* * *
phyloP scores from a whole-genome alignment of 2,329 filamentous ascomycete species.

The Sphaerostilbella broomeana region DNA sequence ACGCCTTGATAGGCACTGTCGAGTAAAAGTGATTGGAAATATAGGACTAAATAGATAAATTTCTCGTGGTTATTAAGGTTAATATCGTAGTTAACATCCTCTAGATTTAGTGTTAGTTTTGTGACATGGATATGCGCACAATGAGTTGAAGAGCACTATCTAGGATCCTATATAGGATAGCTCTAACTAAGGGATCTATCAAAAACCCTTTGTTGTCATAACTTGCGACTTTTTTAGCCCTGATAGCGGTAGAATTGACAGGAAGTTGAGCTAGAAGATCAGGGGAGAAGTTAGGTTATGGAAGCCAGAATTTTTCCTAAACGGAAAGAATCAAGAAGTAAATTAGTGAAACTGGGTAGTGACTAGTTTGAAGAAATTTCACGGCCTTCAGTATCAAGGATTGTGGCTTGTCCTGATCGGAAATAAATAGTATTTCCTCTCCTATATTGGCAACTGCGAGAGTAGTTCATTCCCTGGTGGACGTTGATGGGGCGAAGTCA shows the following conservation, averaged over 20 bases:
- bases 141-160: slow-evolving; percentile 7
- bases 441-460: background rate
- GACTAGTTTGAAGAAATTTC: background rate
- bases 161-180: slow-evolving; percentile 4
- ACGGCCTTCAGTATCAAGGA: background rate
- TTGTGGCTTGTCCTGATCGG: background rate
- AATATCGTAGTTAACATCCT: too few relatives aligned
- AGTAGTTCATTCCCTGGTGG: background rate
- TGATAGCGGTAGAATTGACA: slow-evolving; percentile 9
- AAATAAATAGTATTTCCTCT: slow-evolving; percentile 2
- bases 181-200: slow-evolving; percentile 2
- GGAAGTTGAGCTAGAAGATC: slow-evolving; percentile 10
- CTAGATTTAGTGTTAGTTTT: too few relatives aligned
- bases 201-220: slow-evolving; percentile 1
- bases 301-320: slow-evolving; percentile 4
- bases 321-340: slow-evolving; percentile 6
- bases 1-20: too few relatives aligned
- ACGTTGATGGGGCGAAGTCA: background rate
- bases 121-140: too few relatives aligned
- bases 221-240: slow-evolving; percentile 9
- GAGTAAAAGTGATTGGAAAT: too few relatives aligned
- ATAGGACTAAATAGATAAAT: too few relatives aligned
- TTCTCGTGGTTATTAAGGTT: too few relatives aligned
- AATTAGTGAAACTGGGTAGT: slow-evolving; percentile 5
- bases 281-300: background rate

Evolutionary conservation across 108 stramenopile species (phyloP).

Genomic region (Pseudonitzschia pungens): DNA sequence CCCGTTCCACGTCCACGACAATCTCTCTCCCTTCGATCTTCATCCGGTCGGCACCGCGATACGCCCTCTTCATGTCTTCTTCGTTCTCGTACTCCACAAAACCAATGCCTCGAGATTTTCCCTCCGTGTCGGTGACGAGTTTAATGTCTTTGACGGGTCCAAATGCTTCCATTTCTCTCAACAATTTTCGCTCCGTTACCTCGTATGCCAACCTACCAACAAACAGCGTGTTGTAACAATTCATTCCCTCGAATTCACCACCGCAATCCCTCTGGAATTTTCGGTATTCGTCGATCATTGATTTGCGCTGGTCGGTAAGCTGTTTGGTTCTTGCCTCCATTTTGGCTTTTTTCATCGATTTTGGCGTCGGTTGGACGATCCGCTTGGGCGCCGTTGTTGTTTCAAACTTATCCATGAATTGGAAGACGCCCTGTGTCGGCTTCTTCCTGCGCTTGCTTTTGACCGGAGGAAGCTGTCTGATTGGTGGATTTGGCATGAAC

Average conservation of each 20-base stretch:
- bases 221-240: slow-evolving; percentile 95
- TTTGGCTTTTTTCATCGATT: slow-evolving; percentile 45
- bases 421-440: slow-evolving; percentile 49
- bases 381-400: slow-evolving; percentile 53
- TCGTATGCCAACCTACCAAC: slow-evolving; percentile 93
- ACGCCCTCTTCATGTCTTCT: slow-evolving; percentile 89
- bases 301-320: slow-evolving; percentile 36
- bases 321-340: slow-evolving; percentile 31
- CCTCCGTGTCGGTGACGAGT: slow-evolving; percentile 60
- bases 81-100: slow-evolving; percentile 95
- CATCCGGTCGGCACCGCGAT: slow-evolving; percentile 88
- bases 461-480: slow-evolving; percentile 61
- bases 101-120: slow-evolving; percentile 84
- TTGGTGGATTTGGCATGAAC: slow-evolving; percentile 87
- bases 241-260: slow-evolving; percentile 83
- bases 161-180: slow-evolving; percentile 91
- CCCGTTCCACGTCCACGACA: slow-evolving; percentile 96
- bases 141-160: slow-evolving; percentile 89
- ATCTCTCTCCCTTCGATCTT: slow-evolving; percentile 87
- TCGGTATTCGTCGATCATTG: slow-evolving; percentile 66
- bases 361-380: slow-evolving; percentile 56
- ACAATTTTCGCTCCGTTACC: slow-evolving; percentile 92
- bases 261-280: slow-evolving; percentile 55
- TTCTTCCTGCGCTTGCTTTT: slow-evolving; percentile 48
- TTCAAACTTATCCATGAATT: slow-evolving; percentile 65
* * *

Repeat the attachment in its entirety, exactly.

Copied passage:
phyloP scores from a whole-genome alignment of 2,329 filamentous ascomycete species.

The Sphaerostilbella broomeana region DNA sequence ACGCCTTGATAGGCACTGTCGAGTAAAAGTGATTGGAAATATAGGACTAAATAGATAAATTTCTCGTGGTTATTAAGGTTAATATCGTAGTTAACATCCTCTAGATTTAGTGTTAGTTTTGTGACATGGATATGCGCACAATGAGTTGAAGAGCACTATCTAGGATCCTATATAGGATAGCTCTAACTAAGGGATCTATCAAAAACCCTTTGTTGTCATAACTTGCGACTTTTTTAGCCCTGATAGCGGTAGAATTGACAGGAAGTTGAGCTAGAAGATCAGGGGAGAAGTTAGGTTATGGAAGCCAGAATTTTTCCTAAACGGAAAGAATCAAGAAGTAAATTAGTGAAACTGGGTAGTGACTAGTTTGAAGAAATTTCACGGCCTTCAGTATCAAGGATTGTGGCTTGTCCTGATCGGAAATAAATAGTATTTCCTCTCCTATATTGGCAACTGCGAGAGTAGTTCATTCCCTGGTGGACGTTGATGGGGCGAAGTCA shows the following conservation, averaged over 20 bases:
- bases 141-160: slow-evolving; percentile 7
- bases 441-460: background rate
- GACTAGTTTGAAGAAATTTC: background rate
- bases 161-180: slow-evolving; percentile 4
- ACGGCCTTCAGTATCAAGGA: background rate
- TTGTGGCTTGTCCTGATCGG: background rate
- AATATCGTAGTTAACATCCT: too few relatives aligned
- AGTAGTTCATTCCCTGGTGG: background rate
- TGATAGCGGTAGAATTGACA: slow-evolving; percentile 9
- AAATAAATAGTATTTCCTCT: slow-evolving; percentile 2
- bases 181-200: slow-evolving; percentile 2
- GGAAGTTGAGCTAGAAGATC: slow-evolving; percentile 10
- CTAGATTTAGTGTTAGTTTT: too few relatives aligned
- bases 201-220: slow-evolving; percentile 1
- bases 301-320: slow-evolving; percentile 4
- bases 321-340: slow-evolving; percentile 6
- bases 1-20: too few relatives aligned
- ACGTTGATGGGGCGAAGTCA: background rate
- bases 121-140: too few relatives aligned
- bases 221-240: slow-evolving; percentile 9
- GAGTAAAAGTGATTGGAAAT: too few relatives aligned
- ATAGGACTAAATAGATAAAT: too few relatives aligned
- TTCTCGTGGTTATTAAGGTT: too few relatives aligned
- AATTAGTGAAACTGGGTAGT: slow-evolving; percentile 5
- bases 281-300: background rate

Evolutionary conservation across 108 stramenopile species (phyloP).

Genomic region (Pseudonitzschia pungens): DNA sequence CCCGTTCCACGTCCACGACAATCTCTCTCCCTTCGATCTTCATCCGGTCGGCACCGCGATACGCCCTCTTCATGTCTTCTTCGTTCTCGTACTCCACAAAACCAATGCCTCGAGATTTTCCCTCCGTGTCGGTGACGAGTTTAATGTCTTTGACGGGTCCAAATGCTTCCATTTCTCTCAACAATTTTCGCTCCGTTACCTCGTATGCCAACCTACCAACAAACAGCGTGTTGTAACAATTCATTCCCTCGAATTCACCACCGCAATCCCTCTGGAATTTTCGGTATTCGTCGATCATTGATTTGCGCTGGTCGGTAAGCTGTTTGGTTCTTGCCTCCATTTTGGCTTTTTTCATCGATTTTGGCGTCGGTTGGACGATCCGCTTGGGCGCCGTTGTTGTTTCAAACTTATCCATGAATTGGAAGACGCCCTGTGTCGGCTTCTTCCTGCGCTTGCTTTTGACCGGAGGAAGCTGTCTGATTGGTGGATTTGGCATGAAC

Average conservation of each 20-base stretch:
- bases 221-240: slow-evolving; percentile 95
- TTTGGCTTTTTTCATCGATT: slow-evolving; percentile 45
- bases 421-440: slow-evolving; percentile 49
- bases 381-400: slow-evolving; percentile 53
- TCGTATGCCAACCTACCAAC: slow-evolving; percentile 93
- ACGCCCTCTTCATGTCTTCT: slow-evolving; percentile 89
- bases 301-320: slow-evolving; percentile 36
- bases 321-340: slow-evolving; percentile 31
- CCTCCGTGTCGGTGACGAGT: slow-evolving; percentile 60
- bases 81-100: slow-evolving; percentile 95
- CATCCGGTCGGCACCGCGAT: slow-evolving; percentile 88
- bases 461-480: slow-evolving; percentile 61
- bases 101-120: slow-evolving; percentile 84
- TTGGTGGATTTGGCATGAAC: slow-evolving; percentile 87
- bases 241-260: slow-evolving; percentile 83
- bases 161-180: slow-evolving; percentile 91
- CCCGTTCCACGTCCACGACA: slow-evolving; percentile 96
- bases 141-160: slow-evolving; percentile 89
- ATCTCTCTCCCTTCGATCTT: slow-evolving; percentile 87
- TCGGTATTCGTCGATCATTG: slow-evolving; percentile 66
- bases 361-380: slow-evolving; percentile 56
- ACAATTTTCGCTCCGTTACC: slow-evolving; percentile 92
- bases 261-280: slow-evolving; percentile 55
- TTCTTCCTGCGCTTGCTTTT: slow-evolving; percentile 48
- TTCAAACTTATCCATGAATT: slow-evolving; percentile 65